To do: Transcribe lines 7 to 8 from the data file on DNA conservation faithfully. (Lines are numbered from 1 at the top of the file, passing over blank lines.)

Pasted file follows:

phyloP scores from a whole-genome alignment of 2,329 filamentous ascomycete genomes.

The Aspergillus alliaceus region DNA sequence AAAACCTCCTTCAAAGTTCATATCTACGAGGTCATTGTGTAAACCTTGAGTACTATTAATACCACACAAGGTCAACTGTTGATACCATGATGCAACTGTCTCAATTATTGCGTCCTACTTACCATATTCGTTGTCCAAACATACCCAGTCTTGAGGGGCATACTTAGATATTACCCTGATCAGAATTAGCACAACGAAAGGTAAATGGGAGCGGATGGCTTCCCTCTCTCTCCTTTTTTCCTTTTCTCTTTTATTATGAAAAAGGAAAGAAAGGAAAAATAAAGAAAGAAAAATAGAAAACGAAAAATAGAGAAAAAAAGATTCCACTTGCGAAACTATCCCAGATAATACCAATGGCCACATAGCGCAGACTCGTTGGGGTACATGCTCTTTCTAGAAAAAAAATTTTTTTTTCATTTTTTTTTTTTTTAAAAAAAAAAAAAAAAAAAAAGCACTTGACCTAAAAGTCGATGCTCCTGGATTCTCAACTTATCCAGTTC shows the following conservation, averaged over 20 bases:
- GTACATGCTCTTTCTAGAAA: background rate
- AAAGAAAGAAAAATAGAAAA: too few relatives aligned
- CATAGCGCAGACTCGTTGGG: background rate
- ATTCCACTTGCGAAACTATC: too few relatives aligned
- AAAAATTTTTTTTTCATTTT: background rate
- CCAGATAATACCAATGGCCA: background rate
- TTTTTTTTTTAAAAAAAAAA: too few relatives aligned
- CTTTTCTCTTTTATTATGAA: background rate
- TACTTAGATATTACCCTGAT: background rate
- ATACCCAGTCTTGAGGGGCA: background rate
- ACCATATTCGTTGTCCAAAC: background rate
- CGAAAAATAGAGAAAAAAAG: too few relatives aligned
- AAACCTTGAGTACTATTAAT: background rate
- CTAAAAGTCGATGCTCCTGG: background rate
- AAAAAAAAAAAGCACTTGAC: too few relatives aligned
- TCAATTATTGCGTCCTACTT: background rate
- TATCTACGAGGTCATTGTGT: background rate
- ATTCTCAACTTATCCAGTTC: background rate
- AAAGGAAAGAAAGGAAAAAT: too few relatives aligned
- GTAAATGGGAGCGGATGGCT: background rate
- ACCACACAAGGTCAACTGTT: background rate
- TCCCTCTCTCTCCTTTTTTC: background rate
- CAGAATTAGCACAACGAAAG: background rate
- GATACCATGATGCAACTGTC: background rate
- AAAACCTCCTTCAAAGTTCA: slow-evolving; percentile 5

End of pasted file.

- AAAAATTTTTTTTTCATTTT: background rate
- CCAGATAATACCAATGGCCA: background rate